Pre-trial hydration status was confirmed as urine specific gravity (USG; PAL 10 s, ATAGO, Tokyo, Japan) of <1.020 (Armstrong, 2005). If participants did not meet this guideline they were given an additional 500 mL of tap water, which was consumed 30 min prior to the commencement of the trial. Nude body mass was measured prior to exercise and on completion of the trial, following complete towel drying to remove surface sweat. Deep body temperature was estimated using a gastrointestinal pill (Tgi) ingested 6 h prior to the experimental trials and recorded at 30 s intervals (CorTemp, HQ Inc., Palmetto, FL, USA). All ingestible pills were calibrated and raw data corrected as previously described (Hunt and Stewart, 2008; Hunt et al., 2017). Mean skin temperature (T¯msk) was estimated using iButton thermocrons (DS1922L-F50 iButtons, Maxim Integrated, California, USA) attached to four locations (i.e., back of neck, inferior border of right scapula, dorsal left, hand and proximal third of right tibia) (ISO 9886) (2004) and recorded at 30 s intervals. HR was measured using a chest strap and monitor (Polar Team2, Kempele, Finland) and recorded at 30 s intervals.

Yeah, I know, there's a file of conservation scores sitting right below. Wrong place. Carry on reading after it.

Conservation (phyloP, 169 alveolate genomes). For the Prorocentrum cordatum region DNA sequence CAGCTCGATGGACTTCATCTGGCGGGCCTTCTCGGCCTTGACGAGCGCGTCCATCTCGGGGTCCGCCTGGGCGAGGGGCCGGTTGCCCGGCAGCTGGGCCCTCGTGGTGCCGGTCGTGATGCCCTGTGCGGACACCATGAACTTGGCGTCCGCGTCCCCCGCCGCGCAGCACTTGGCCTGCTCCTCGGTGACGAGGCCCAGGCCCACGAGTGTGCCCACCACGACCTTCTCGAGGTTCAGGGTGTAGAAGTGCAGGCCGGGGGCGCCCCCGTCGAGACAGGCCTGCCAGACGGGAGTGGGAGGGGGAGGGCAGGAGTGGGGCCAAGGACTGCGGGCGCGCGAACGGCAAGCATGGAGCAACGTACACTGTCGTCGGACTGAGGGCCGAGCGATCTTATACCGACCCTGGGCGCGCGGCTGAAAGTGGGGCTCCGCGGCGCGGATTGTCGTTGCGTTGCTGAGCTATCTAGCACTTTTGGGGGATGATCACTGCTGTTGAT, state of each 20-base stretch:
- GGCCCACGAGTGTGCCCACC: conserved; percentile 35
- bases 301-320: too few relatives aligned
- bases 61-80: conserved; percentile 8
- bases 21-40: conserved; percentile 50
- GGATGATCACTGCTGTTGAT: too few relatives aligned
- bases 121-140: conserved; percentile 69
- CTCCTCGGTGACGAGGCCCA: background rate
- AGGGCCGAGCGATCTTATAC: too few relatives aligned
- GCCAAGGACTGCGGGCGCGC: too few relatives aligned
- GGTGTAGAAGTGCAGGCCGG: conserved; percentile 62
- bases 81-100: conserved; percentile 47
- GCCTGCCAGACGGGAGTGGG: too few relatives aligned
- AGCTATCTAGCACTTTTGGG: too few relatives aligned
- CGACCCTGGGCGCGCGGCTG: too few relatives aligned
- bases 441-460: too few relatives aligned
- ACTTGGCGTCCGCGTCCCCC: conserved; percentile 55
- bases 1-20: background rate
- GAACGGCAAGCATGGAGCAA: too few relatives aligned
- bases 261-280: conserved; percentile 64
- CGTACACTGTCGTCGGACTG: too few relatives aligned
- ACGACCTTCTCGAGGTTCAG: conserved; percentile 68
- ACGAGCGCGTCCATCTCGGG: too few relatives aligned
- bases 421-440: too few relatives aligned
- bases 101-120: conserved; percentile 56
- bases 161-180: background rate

Thermal sensation was assessed using a modified scale (Gagge et al., 1967), where 1 had the anchor of “extremely cold” and 13 “unbearably hot.” Similarly, thermal comfort was assessed using a modified scale (Gagge et al., 1967), where 1 had the anchor of “comfortable” and 5 “extremely uncomfortable.” Rating of perceived exertion was assessed using the Borg 15-point scale (Borg, 1982), where 6 had the anchor of “very, very light” and 20 “maximal exertion.” All perceptual data were recorded every 15 min, with participant's final values recorded at the cessation of exercise.

Calculations

Mean skin temperature (T¯msk) was calculated as [ISO 9886 (2004)]:

T¯msk=0.28Tneck + 0.28Tscapula + 0.16Thand + 0.28Tshin

Mean body temperature (T¯b) was calculated as Hardy and Du Bois (1938b):

T¯b=0.8Tgi + 0.2T¯msk

Statistical Analyses